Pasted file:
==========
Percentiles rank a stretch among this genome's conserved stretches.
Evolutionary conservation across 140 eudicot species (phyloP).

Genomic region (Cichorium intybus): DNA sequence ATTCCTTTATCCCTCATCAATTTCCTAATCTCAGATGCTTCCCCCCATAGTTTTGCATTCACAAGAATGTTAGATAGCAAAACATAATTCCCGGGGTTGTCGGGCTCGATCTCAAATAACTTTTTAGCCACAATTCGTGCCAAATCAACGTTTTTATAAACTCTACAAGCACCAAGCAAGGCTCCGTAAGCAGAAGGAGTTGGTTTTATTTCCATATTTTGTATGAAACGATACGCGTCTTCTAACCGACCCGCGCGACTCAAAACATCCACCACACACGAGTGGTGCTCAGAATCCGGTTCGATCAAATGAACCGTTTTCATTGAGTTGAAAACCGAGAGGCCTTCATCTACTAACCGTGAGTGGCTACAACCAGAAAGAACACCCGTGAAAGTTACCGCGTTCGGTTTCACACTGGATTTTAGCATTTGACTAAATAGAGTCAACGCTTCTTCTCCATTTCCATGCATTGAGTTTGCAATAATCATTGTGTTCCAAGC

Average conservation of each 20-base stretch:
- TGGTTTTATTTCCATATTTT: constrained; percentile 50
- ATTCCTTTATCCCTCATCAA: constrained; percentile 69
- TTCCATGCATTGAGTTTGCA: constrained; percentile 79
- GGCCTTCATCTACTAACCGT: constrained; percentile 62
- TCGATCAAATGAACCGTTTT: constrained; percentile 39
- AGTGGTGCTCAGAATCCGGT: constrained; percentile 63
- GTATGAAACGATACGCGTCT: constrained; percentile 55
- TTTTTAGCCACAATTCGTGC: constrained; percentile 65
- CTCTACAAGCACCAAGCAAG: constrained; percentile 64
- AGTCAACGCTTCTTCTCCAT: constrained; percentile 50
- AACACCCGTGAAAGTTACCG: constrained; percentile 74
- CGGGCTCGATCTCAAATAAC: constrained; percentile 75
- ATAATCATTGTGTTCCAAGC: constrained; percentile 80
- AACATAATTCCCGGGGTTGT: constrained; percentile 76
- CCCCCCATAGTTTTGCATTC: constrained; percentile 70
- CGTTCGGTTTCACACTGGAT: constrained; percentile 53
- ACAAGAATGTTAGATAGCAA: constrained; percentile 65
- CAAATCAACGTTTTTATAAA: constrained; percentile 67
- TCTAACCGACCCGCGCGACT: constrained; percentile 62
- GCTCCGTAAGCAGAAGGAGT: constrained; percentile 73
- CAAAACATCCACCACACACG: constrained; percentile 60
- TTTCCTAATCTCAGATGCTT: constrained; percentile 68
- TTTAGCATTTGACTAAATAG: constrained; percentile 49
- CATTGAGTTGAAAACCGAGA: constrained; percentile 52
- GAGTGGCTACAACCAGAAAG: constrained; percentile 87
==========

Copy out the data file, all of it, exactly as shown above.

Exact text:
Percentiles rank a stretch among this genome's conserved stretches.
Evolutionary conservation across 140 eudicot species (phyloP).

Genomic region (Cichorium intybus): DNA sequence ATTCCTTTATCCCTCATCAATTTCCTAATCTCAGATGCTTCCCCCCATAGTTTTGCATTCACAAGAATGTTAGATAGCAAAACATAATTCCCGGGGTTGTCGGGCTCGATCTCAAATAACTTTTTAGCCACAATTCGTGCCAAATCAACGTTTTTATAAACTCTACAAGCACCAAGCAAGGCTCCGTAAGCAGAAGGAGTTGGTTTTATTTCCATATTTTGTATGAAACGATACGCGTCTTCTAACCGACCCGCGCGACTCAAAACATCCACCACACACGAGTGGTGCTCAGAATCCGGTTCGATCAAATGAACCGTTTTCATTGAGTTGAAAACCGAGAGGCCTTCATCTACTAACCGTGAGTGGCTACAACCAGAAAGAACACCCGTGAAAGTTACCGCGTTCGGTTTCACACTGGATTTTAGCATTTGACTAAATAGAGTCAACGCTTCTTCTCCATTTCCATGCATTGAGTTTGCAATAATCATTGTGTTCCAAGC

Average conservation of each 20-base stretch:
- TGGTTTTATTTCCATATTTT: constrained; percentile 50
- ATTCCTTTATCCCTCATCAA: constrained; percentile 69
- TTCCATGCATTGAGTTTGCA: constrained; percentile 79
- GGCCTTCATCTACTAACCGT: constrained; percentile 62
- TCGATCAAATGAACCGTTTT: constrained; percentile 39
- AGTGGTGCTCAGAATCCGGT: constrained; percentile 63
- GTATGAAACGATACGCGTCT: constrained; percentile 55
- TTTTTAGCCACAATTCGTGC: constrained; percentile 65
- CTCTACAAGCACCAAGCAAG: constrained; percentile 64
- AGTCAACGCTTCTTCTCCAT: constrained; percentile 50
- AACACCCGTGAAAGTTACCG: constrained; percentile 74
- CGGGCTCGATCTCAAATAAC: constrained; percentile 75
- ATAATCATTGTGTTCCAAGC: constrained; percentile 80
- AACATAATTCCCGGGGTTGT: constrained; percentile 76
- CCCCCCATAGTTTTGCATTC: constrained; percentile 70
- CGTTCGGTTTCACACTGGAT: constrained; percentile 53
- ACAAGAATGTTAGATAGCAA: constrained; percentile 65
- CAAATCAACGTTTTTATAAA: constrained; percentile 67
- TCTAACCGACCCGCGCGACT: constrained; percentile 62
- GCTCCGTAAGCAGAAGGAGT: constrained; percentile 73
- CAAAACATCCACCACACACG: constrained; percentile 60
- TTTCCTAATCTCAGATGCTT: constrained; percentile 68
- TTTAGCATTTGACTAAATAG: constrained; percentile 49
- CATTGAGTTGAAAACCGAGA: constrained; percentile 52
- GAGTGGCTACAACCAGAAAG: constrained; percentile 87